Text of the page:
Tinnitus or ringing in the ears is not always a sign of a particular disease and can improve over time. Symptoms of tinnitus can occur in either one ear or both ears. Tinnitus does not occur by itself but is often the result of another underlying condition, such as disorders of the internal ear organs, side effects of drugs, or problems with blood vessels. Tinnitus is triggered by fine hair cells in the inner ear which function to help hearing injury. These injuries affect the signals that enter the brain and affect how you hear sounds. Tinnitus can occur in anyone of any age. The symptoms are not dangerous and there are many treatment methods from tinnitus miracle that can be used to recover them.
Fine hair cells in the ear have a function to receive sound waves and distribute them in the flow of electricity to the brain. Damage to the fine hair cells in the ear results in an electric current being channeled randomly and causing a ringing sound. The symptoms of tinnitus are generally associated with other health conditions that cause ringing in the ears.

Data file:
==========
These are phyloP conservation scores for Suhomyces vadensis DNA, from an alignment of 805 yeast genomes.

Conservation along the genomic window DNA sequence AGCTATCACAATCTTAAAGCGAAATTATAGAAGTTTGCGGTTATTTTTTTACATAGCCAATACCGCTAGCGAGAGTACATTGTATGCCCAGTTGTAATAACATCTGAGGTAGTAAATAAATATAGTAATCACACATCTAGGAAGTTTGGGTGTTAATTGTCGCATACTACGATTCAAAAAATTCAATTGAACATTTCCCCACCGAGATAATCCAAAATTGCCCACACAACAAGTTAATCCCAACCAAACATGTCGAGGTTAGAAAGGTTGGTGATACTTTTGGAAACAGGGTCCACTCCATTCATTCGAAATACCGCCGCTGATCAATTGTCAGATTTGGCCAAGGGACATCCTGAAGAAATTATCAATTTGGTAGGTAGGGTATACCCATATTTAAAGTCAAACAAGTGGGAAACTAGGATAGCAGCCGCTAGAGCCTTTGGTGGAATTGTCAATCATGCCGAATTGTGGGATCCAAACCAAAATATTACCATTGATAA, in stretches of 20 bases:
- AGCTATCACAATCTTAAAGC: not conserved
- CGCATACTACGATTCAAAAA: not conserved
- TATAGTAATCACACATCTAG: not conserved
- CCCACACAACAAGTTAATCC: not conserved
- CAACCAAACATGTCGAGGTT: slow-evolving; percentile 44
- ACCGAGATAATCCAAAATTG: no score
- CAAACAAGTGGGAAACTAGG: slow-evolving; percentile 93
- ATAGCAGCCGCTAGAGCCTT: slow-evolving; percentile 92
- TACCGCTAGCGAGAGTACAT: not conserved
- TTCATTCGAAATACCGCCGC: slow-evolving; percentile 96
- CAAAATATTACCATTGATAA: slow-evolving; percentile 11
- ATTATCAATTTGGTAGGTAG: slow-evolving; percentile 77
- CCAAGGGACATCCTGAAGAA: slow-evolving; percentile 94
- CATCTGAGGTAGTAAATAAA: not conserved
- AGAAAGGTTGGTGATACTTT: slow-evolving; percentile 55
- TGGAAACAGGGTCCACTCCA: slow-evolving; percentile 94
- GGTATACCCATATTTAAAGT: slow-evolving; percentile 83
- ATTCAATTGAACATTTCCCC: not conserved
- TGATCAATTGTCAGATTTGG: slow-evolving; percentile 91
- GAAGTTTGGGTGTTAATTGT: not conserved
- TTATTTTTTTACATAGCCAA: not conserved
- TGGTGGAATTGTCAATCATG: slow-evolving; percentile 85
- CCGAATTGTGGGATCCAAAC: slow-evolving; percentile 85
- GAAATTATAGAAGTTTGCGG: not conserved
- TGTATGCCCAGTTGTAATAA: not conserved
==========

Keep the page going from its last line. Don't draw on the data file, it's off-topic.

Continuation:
The diagnosis of tinnitus or ringing in the ears is done by an ear, nose, throat specialist. At the first examination, the doctor will conduct a medical interview to confirm the patient’s medical history. Tinnitus patients should be cooperative by providing clear information about the diseases they have suffered and the drugs they are routinely taking. If the doctor confirms that the symptoms you are experiencing are really symptoms of tinnitus, the next examination is carried out by looking inside the patient’s ear. This is done to determine whether the factor causing the tinnitus is a curable trigger, such as an ear infection or accumulated earwax. A follow-up examination by an ENT specialist can be in the form of an audiometric test, which is a test to determine the type and degree of deafness. If the symptoms get worse, the doctor may recommend further tests in the form of a CT scan or MRI.